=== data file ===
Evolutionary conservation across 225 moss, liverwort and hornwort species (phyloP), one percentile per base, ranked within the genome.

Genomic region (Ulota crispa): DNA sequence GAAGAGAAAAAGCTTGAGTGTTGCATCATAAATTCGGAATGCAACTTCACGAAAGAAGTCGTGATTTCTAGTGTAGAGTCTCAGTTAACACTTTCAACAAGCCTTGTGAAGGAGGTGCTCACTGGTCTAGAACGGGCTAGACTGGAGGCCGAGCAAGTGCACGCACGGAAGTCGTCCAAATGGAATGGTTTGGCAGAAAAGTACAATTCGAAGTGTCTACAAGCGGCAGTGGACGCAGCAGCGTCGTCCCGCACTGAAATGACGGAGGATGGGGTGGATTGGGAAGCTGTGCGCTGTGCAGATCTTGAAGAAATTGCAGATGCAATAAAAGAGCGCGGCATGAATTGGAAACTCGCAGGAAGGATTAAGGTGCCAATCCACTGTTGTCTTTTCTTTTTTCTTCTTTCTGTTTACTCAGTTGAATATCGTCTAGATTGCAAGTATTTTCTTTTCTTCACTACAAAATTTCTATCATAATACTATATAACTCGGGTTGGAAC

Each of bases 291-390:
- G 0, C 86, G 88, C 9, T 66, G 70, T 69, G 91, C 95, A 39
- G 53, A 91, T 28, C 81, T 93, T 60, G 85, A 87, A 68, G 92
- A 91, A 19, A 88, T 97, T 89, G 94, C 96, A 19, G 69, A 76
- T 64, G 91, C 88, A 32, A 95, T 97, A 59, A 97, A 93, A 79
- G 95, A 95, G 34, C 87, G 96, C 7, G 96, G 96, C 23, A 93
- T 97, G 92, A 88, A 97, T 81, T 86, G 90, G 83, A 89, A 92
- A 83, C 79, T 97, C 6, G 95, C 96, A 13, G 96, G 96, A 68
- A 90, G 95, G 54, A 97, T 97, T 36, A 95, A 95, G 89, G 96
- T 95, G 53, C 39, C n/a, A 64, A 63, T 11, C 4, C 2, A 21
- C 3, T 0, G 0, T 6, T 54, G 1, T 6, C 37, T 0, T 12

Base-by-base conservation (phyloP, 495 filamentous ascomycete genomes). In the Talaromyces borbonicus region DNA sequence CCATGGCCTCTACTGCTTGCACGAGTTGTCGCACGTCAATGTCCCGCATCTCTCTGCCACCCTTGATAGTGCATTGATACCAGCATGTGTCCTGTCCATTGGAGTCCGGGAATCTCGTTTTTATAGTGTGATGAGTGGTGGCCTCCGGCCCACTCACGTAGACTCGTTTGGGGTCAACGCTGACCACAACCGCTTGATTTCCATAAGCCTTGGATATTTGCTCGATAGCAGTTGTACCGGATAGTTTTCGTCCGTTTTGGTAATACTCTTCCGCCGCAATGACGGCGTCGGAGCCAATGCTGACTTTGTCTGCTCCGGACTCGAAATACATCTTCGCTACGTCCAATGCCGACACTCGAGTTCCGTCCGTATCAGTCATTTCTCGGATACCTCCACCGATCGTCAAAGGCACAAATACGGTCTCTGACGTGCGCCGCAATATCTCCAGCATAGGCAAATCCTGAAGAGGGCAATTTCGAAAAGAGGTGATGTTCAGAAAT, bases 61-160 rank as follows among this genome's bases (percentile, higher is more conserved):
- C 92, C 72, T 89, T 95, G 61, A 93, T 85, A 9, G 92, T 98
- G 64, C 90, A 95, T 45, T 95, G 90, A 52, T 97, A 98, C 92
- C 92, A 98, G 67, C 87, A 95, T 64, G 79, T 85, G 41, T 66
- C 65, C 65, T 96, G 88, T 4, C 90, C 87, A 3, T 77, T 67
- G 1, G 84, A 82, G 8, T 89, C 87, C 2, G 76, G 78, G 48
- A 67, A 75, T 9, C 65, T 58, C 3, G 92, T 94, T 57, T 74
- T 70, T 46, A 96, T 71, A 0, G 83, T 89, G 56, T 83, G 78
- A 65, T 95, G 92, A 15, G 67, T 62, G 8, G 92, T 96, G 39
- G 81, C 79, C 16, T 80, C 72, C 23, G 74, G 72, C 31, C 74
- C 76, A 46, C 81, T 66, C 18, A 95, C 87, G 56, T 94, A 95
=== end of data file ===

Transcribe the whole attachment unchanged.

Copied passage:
Evolutionary conservation across 225 moss, liverwort and hornwort species (phyloP), one percentile per base, ranked within the genome.

Genomic region (Ulota crispa): DNA sequence GAAGAGAAAAAGCTTGAGTGTTGCATCATAAATTCGGAATGCAACTTCACGAAAGAAGTCGTGATTTCTAGTGTAGAGTCTCAGTTAACACTTTCAACAAGCCTTGTGAAGGAGGTGCTCACTGGTCTAGAACGGGCTAGACTGGAGGCCGAGCAAGTGCACGCACGGAAGTCGTCCAAATGGAATGGTTTGGCAGAAAAGTACAATTCGAAGTGTCTACAAGCGGCAGTGGACGCAGCAGCGTCGTCCCGCACTGAAATGACGGAGGATGGGGTGGATTGGGAAGCTGTGCGCTGTGCAGATCTTGAAGAAATTGCAGATGCAATAAAAGAGCGCGGCATGAATTGGAAACTCGCAGGAAGGATTAAGGTGCCAATCCACTGTTGTCTTTTCTTTTTTCTTCTTTCTGTTTACTCAGTTGAATATCGTCTAGATTGCAAGTATTTTCTTTTCTTCACTACAAAATTTCTATCATAATACTATATAACTCGGGTTGGAAC

Each of bases 291-390:
- G 0, C 86, G 88, C 9, T 66, G 70, T 69, G 91, C 95, A 39
- G 53, A 91, T 28, C 81, T 93, T 60, G 85, A 87, A 68, G 92
- A 91, A 19, A 88, T 97, T 89, G 94, C 96, A 19, G 69, A 76
- T 64, G 91, C 88, A 32, A 95, T 97, A 59, A 97, A 93, A 79
- G 95, A 95, G 34, C 87, G 96, C 7, G 96, G 96, C 23, A 93
- T 97, G 92, A 88, A 97, T 81, T 86, G 90, G 83, A 89, A 92
- A 83, C 79, T 97, C 6, G 95, C 96, A 13, G 96, G 96, A 68
- A 90, G 95, G 54, A 97, T 97, T 36, A 95, A 95, G 89, G 96
- T 95, G 53, C 39, C n/a, A 64, A 63, T 11, C 4, C 2, A 21
- C 3, T 0, G 0, T 6, T 54, G 1, T 6, C 37, T 0, T 12

Base-by-base conservation (phyloP, 495 filamentous ascomycete genomes). In the Talaromyces borbonicus region DNA sequence CCATGGCCTCTACTGCTTGCACGAGTTGTCGCACGTCAATGTCCCGCATCTCTCTGCCACCCTTGATAGTGCATTGATACCAGCATGTGTCCTGTCCATTGGAGTCCGGGAATCTCGTTTTTATAGTGTGATGAGTGGTGGCCTCCGGCCCACTCACGTAGACTCGTTTGGGGTCAACGCTGACCACAACCGCTTGATTTCCATAAGCCTTGGATATTTGCTCGATAGCAGTTGTACCGGATAGTTTTCGTCCGTTTTGGTAATACTCTTCCGCCGCAATGACGGCGTCGGAGCCAATGCTGACTTTGTCTGCTCCGGACTCGAAATACATCTTCGCTACGTCCAATGCCGACACTCGAGTTCCGTCCGTATCAGTCATTTCTCGGATACCTCCACCGATCGTCAAAGGCACAAATACGGTCTCTGACGTGCGCCGCAATATCTCCAGCATAGGCAAATCCTGAAGAGGGCAATTTCGAAAAGAGGTGATGTTCAGAAAT, bases 61-160 rank as follows among this genome's bases (percentile, higher is more conserved):
- C 92, C 72, T 89, T 95, G 61, A 93, T 85, A 9, G 92, T 98
- G 64, C 90, A 95, T 45, T 95, G 90, A 52, T 97, A 98, C 92
- C 92, A 98, G 67, C 87, A 95, T 64, G 79, T 85, G 41, T 66
- C 65, C 65, T 96, G 88, T 4, C 90, C 87, A 3, T 77, T 67
- G 1, G 84, A 82, G 8, T 89, C 87, C 2, G 76, G 78, G 48
- A 67, A 75, T 9, C 65, T 58, C 3, G 92, T 94, T 57, T 74
- T 70, T 46, A 96, T 71, A 0, G 83, T 89, G 56, T 83, G 78
- A 65, T 95, G 92, A 15, G 67, T 62, G 8, G 92, T 96, G 39
- G 81, C 79, C 16, T 80, C 72, C 23, G 74, G 72, C 31, C 74
- C 76, A 46, C 81, T 66, C 18, A 95, C 87, G 56, T 94, A 95